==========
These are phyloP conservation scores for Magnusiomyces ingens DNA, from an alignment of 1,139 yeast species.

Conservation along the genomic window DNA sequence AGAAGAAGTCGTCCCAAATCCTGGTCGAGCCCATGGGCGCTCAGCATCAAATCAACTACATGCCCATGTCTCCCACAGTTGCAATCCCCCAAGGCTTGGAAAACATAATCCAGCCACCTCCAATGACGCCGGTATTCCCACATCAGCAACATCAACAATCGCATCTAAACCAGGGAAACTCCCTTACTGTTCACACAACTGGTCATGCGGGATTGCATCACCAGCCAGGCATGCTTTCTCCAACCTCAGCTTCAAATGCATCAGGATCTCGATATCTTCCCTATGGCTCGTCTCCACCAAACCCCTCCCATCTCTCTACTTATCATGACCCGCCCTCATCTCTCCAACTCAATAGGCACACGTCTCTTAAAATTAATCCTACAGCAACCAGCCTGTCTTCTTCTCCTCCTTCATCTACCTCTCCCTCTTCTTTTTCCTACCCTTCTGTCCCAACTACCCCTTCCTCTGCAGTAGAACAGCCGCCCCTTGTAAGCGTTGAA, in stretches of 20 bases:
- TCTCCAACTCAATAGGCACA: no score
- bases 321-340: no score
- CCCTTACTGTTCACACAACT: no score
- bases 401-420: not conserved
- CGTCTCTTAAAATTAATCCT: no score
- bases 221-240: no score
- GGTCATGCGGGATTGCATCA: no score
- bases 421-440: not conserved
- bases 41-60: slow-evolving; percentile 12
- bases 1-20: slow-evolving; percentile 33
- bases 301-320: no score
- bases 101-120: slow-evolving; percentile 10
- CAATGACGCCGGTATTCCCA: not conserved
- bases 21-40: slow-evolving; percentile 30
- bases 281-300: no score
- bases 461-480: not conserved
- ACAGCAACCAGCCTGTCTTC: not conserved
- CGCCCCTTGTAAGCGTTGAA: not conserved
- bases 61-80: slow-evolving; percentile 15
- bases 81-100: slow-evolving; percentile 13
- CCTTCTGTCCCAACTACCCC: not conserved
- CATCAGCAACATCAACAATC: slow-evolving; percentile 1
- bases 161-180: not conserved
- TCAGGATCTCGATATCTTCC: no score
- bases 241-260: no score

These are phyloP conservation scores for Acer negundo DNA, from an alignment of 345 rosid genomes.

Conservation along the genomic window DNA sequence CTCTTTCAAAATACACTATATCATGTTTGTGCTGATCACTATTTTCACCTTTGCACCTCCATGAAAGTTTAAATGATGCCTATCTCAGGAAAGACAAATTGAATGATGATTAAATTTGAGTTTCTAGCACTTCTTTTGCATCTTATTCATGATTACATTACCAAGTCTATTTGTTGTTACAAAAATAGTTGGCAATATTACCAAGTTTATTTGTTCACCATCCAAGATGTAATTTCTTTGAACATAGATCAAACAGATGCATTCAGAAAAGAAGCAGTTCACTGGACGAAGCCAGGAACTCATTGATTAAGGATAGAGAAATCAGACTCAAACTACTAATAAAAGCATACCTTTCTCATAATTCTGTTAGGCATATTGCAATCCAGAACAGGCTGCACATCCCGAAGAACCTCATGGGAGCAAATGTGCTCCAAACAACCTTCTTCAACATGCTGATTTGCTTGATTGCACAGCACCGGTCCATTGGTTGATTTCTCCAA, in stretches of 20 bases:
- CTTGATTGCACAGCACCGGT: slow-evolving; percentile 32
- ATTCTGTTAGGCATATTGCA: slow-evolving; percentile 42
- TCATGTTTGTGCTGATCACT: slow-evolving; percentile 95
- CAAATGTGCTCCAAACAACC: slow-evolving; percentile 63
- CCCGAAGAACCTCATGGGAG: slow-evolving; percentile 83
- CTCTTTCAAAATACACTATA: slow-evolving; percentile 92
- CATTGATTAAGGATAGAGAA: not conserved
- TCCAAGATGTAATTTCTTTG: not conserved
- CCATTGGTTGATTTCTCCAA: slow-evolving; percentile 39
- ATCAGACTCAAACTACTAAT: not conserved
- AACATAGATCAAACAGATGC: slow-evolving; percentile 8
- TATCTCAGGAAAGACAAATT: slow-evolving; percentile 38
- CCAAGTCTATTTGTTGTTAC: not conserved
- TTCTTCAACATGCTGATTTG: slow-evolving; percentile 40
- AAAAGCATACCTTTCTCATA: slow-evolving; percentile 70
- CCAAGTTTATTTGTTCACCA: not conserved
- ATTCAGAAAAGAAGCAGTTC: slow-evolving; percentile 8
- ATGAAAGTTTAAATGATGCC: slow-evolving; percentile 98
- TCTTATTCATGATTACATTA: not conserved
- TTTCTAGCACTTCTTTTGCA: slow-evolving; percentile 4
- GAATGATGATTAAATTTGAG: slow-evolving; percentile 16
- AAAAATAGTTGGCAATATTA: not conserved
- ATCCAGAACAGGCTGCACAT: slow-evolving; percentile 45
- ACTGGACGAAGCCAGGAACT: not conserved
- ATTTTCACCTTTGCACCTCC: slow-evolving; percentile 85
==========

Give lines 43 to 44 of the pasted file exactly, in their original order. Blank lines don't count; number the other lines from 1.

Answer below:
- TTCTTCAACATGCTGATTTG: slow-evolving; percentile 40
- AAAAGCATACCTTTCTCATA: slow-evolving; percentile 70